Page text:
The loam road she traversed then was a terrible sight when the rain fell and they most times the children would arrive at school with muddy feet and clothes which they tried to clean with newspaper or brown paper. “The teachers use to beat with a cane whip, something like a bamboo. The handle curve like a umbrella handle. They use beat when you late and when you talking,” Dhanpattie recalled.

The water from the creek running below the bridge at of the head of Riverstown, she said, was what they used for drinking, cooking, washing and bathing. Lamps were made from tins and bottles. “We grow up with flambeau. We used to make lamps out of condense milk tins. The flambeau we make out of a bottle that we put mud all around the outside so the heat won’t break it,” she said.

According to the woman, she enjoyed country life  more then, as it was nicer. “Riverstown was quiet then. Everyone used to live as one; now we got a lot of quarrels.”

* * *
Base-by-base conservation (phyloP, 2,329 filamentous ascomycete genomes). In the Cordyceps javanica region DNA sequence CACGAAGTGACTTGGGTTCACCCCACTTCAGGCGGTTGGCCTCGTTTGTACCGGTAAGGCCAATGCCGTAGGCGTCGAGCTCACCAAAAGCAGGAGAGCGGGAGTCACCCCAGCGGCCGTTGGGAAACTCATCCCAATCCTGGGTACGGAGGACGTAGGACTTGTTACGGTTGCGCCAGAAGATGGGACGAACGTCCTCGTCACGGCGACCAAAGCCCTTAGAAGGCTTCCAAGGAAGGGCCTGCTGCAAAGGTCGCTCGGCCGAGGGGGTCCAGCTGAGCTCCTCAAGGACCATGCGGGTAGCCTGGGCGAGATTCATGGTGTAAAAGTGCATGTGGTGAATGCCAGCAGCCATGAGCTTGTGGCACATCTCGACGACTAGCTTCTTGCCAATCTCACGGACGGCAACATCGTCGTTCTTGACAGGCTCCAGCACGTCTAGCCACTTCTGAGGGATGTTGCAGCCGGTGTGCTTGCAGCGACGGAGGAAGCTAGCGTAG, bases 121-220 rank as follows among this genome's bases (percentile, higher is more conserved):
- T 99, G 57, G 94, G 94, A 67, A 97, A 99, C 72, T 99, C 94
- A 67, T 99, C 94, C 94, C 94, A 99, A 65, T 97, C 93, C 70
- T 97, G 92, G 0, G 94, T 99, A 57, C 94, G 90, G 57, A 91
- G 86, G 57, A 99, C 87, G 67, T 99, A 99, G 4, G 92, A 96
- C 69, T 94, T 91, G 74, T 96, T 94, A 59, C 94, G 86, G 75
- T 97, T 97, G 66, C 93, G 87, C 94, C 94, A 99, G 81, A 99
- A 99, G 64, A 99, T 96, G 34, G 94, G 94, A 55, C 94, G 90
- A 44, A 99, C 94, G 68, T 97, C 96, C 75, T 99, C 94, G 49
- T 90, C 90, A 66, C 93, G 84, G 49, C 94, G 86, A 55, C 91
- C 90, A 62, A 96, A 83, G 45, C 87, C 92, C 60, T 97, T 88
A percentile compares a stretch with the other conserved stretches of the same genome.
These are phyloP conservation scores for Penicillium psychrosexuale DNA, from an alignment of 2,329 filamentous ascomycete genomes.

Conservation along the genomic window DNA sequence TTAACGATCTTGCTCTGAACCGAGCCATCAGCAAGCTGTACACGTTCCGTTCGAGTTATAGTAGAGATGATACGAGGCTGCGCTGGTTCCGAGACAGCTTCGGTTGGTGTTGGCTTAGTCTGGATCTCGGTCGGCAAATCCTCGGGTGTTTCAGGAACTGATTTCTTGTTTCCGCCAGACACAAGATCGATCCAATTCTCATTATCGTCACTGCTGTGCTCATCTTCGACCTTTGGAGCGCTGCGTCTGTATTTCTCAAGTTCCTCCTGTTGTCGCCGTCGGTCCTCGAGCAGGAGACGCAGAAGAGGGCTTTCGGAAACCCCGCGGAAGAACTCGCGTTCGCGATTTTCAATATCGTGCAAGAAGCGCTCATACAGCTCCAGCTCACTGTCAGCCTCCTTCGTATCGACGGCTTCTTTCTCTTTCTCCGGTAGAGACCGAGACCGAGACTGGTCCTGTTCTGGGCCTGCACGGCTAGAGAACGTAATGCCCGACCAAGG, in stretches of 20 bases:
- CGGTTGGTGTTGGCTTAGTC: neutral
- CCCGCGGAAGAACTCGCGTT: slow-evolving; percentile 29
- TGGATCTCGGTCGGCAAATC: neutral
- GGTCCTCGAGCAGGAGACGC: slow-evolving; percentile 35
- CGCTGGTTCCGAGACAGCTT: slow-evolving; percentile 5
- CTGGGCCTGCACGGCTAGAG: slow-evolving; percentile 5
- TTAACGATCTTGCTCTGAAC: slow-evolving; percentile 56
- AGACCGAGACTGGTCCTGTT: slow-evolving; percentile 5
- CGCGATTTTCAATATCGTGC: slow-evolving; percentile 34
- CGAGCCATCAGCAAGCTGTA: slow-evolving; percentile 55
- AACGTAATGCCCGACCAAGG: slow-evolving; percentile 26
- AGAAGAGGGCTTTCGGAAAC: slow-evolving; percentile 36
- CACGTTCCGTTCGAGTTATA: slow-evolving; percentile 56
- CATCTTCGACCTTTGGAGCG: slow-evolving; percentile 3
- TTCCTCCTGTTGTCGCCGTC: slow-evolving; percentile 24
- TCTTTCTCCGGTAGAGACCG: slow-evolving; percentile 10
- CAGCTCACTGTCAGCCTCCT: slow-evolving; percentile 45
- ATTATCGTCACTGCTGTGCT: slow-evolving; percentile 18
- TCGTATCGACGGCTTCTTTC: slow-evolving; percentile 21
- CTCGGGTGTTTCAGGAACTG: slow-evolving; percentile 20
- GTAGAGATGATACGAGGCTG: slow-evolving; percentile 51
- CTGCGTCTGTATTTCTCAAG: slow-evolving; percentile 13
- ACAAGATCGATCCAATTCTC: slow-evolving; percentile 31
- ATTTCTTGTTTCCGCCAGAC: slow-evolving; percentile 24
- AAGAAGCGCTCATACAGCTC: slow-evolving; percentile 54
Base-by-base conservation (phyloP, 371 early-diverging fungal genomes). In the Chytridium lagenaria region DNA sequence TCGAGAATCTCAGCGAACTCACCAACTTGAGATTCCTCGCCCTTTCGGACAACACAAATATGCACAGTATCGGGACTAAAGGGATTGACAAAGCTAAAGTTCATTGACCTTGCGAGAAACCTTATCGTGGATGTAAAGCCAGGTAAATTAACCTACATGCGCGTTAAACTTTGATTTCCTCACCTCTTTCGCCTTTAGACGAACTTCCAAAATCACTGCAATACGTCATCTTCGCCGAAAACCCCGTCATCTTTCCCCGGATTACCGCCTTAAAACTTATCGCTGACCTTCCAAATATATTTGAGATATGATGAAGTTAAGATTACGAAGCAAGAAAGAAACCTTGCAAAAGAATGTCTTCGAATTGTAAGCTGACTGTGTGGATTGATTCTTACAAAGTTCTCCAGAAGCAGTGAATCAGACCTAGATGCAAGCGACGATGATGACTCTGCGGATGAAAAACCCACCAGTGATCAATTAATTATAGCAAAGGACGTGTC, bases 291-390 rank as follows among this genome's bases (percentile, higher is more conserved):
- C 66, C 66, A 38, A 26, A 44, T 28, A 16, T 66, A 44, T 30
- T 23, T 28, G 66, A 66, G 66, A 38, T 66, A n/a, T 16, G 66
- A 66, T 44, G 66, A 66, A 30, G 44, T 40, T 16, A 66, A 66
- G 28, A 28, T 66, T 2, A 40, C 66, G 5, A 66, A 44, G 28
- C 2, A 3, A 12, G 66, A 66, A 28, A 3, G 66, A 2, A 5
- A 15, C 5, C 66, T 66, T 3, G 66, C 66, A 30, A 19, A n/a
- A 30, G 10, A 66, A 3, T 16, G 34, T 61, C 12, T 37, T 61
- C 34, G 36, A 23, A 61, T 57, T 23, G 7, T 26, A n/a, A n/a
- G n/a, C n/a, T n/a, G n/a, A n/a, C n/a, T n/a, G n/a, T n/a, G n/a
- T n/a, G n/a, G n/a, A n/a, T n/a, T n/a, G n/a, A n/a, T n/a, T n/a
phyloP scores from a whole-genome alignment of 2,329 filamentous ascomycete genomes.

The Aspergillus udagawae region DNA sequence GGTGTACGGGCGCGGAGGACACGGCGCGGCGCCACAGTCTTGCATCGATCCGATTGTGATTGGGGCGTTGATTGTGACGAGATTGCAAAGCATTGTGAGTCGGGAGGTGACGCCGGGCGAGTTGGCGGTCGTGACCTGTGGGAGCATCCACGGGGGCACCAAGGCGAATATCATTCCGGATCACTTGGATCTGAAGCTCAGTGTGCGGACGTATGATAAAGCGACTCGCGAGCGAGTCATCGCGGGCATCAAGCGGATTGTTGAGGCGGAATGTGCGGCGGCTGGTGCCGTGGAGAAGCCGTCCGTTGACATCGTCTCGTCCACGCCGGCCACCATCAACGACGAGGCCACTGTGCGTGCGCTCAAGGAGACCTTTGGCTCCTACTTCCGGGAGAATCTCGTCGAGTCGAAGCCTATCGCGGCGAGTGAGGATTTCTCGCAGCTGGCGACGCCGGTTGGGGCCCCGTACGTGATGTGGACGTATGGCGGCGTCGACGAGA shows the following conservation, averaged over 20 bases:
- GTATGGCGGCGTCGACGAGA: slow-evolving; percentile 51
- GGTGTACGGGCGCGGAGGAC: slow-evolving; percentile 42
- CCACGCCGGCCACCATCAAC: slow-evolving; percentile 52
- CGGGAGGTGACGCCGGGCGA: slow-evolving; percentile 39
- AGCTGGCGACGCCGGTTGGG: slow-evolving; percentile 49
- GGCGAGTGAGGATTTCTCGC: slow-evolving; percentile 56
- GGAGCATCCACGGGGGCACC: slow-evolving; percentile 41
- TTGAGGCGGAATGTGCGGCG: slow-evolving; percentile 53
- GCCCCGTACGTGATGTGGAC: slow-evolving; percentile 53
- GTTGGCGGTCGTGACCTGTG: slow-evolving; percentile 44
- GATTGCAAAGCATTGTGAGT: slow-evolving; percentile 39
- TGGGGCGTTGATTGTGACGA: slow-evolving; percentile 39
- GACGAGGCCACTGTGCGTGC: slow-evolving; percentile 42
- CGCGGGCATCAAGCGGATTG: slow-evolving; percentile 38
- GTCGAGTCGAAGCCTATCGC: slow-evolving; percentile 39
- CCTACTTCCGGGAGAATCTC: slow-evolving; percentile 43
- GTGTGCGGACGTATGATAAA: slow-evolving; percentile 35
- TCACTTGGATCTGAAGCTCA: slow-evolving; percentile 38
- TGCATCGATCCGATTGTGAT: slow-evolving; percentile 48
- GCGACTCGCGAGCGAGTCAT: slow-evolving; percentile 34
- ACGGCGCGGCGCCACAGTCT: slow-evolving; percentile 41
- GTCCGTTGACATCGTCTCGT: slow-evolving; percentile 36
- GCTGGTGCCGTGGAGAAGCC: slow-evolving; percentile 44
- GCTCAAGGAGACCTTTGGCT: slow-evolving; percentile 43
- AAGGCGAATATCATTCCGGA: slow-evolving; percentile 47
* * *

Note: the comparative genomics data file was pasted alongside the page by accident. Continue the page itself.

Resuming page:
The place, Dhanpattie said, floods during the spring tide; water runs into their yards and farms but drains off rather quickly. She wishes that the village could be provided with street lights.

A few lots away, 78-year-old Bhagwandai Sookdayo sat in her hammock quietly chipping vegetables while her husband lay on a spread below on the concrete with his eyes closed, relaxing, after just returning from the farm.

Sookdayo moved to Riverstown as a little girl. “The place bin look like bush. It had one and two mud house with troolie,” she said.

“Me went to Riverstown Scot School [which went on to become Riverstown Government School then Riverstown Primary]. That time the school bin ah run by the church people dem.”